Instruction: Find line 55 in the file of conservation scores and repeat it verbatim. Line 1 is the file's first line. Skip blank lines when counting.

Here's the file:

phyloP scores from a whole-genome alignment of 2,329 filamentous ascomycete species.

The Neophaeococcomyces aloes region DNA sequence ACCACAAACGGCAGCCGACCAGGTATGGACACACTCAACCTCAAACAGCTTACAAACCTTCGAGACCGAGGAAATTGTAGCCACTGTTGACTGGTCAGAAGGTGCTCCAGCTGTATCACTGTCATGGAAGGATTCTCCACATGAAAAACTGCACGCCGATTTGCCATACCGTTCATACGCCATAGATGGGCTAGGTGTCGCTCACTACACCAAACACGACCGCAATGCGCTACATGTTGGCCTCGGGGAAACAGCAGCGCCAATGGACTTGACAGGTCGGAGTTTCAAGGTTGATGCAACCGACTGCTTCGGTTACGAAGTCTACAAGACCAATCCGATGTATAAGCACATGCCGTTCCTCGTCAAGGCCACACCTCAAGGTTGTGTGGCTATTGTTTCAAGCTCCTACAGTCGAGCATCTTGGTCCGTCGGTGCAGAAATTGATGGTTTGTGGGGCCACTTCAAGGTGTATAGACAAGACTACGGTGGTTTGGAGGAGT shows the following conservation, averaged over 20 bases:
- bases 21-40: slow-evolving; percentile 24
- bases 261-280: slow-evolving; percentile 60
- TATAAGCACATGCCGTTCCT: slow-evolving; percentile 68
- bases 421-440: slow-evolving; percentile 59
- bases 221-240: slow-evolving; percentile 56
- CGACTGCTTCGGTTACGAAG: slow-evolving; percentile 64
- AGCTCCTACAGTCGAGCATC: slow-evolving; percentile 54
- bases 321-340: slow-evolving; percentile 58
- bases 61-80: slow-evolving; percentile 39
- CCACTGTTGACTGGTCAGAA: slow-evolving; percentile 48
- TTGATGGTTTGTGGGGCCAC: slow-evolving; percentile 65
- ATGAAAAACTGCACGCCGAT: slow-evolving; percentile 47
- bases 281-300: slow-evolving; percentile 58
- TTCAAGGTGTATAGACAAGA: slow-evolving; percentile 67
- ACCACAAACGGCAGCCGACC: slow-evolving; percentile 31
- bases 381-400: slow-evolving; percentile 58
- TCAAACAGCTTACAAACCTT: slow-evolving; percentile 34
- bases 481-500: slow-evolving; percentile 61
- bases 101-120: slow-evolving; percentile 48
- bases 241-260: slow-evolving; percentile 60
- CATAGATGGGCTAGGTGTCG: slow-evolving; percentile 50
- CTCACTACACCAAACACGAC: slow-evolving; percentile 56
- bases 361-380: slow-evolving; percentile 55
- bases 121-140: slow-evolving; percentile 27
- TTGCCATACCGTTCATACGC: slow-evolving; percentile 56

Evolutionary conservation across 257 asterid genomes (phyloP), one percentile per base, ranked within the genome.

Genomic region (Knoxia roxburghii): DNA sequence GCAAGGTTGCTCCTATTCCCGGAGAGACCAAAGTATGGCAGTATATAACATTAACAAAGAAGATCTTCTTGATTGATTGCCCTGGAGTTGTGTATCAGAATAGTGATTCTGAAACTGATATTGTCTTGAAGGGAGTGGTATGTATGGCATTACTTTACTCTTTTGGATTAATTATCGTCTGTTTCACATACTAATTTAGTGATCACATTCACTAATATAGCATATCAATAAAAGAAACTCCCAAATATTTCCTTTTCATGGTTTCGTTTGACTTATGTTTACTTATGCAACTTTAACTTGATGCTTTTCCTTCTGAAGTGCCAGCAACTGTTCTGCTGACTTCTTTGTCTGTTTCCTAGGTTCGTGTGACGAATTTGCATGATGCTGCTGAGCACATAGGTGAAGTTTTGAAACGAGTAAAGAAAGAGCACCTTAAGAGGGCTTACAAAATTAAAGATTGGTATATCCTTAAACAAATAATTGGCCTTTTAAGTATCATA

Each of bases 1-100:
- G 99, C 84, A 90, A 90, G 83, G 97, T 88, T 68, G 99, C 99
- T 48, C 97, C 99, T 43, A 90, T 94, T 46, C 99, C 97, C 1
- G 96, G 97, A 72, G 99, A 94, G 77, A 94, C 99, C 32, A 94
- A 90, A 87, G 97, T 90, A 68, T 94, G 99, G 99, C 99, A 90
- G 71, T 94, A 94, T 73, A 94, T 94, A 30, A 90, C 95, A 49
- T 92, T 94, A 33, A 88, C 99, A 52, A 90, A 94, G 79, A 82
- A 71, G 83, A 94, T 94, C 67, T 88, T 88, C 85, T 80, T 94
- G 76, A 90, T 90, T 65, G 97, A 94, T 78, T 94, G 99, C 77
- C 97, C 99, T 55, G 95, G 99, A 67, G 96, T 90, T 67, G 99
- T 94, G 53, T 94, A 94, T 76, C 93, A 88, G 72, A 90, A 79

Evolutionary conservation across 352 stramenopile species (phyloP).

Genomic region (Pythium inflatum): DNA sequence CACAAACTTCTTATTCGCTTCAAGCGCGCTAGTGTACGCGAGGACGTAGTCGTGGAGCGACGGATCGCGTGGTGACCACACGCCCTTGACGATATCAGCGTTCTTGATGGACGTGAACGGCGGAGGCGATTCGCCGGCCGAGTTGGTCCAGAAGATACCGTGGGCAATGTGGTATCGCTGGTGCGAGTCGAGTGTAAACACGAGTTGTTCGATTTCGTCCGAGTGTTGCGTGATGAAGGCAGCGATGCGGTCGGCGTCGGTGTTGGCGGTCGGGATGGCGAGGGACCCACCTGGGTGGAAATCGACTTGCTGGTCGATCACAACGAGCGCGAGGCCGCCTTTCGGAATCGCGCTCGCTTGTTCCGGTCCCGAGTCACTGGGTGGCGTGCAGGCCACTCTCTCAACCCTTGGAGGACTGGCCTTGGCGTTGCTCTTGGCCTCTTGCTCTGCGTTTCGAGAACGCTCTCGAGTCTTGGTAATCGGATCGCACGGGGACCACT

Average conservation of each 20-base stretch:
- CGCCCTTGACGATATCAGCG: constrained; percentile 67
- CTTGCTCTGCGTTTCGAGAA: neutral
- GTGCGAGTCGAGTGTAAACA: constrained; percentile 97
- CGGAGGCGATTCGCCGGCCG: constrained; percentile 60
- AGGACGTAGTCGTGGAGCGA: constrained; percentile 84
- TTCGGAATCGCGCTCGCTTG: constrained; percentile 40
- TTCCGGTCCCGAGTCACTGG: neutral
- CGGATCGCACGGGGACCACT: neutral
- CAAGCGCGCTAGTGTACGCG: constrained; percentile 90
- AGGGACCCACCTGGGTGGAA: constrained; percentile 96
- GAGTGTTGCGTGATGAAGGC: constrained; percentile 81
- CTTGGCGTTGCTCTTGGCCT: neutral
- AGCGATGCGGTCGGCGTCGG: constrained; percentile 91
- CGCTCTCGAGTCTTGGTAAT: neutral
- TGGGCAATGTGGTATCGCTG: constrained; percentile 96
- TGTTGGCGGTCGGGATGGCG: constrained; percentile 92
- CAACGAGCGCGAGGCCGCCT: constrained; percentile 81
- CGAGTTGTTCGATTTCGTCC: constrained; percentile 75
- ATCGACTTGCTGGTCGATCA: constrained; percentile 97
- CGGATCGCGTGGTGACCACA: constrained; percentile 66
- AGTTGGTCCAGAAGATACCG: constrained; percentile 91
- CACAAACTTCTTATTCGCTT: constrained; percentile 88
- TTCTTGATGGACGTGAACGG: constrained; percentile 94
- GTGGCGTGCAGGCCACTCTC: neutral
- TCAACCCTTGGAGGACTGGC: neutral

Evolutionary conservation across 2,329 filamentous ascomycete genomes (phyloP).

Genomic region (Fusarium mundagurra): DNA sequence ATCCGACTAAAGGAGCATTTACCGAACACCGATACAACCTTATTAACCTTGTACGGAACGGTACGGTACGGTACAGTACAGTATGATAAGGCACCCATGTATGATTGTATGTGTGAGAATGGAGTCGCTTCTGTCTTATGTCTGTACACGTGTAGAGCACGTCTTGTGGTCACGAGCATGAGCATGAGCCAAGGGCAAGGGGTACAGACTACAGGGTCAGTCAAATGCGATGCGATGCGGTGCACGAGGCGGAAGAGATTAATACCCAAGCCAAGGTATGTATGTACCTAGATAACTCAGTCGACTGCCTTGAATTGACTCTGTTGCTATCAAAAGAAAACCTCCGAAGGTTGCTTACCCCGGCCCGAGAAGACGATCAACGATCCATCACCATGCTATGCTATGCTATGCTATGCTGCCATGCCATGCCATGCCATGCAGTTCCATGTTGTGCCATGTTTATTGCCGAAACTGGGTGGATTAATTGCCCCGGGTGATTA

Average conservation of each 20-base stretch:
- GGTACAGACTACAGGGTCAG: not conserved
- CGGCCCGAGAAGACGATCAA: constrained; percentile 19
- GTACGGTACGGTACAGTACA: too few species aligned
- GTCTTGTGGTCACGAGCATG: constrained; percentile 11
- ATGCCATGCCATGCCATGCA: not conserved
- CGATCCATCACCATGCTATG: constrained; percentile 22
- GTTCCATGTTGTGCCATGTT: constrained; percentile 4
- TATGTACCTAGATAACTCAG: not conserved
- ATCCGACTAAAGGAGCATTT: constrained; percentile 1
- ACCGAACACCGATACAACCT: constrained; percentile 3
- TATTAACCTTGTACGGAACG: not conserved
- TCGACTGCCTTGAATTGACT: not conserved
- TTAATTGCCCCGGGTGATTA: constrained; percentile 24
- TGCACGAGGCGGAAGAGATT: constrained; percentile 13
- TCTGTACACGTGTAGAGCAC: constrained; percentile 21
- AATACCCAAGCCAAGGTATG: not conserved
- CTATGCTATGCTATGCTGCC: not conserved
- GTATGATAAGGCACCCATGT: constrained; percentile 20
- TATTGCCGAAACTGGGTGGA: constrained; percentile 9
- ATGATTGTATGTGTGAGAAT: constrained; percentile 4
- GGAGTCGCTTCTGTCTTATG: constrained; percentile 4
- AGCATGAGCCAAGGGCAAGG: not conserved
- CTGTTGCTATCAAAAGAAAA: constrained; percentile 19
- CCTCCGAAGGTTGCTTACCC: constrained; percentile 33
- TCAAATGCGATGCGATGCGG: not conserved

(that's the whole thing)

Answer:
- CTTGGCGTTGCTCTTGGCCT: neutral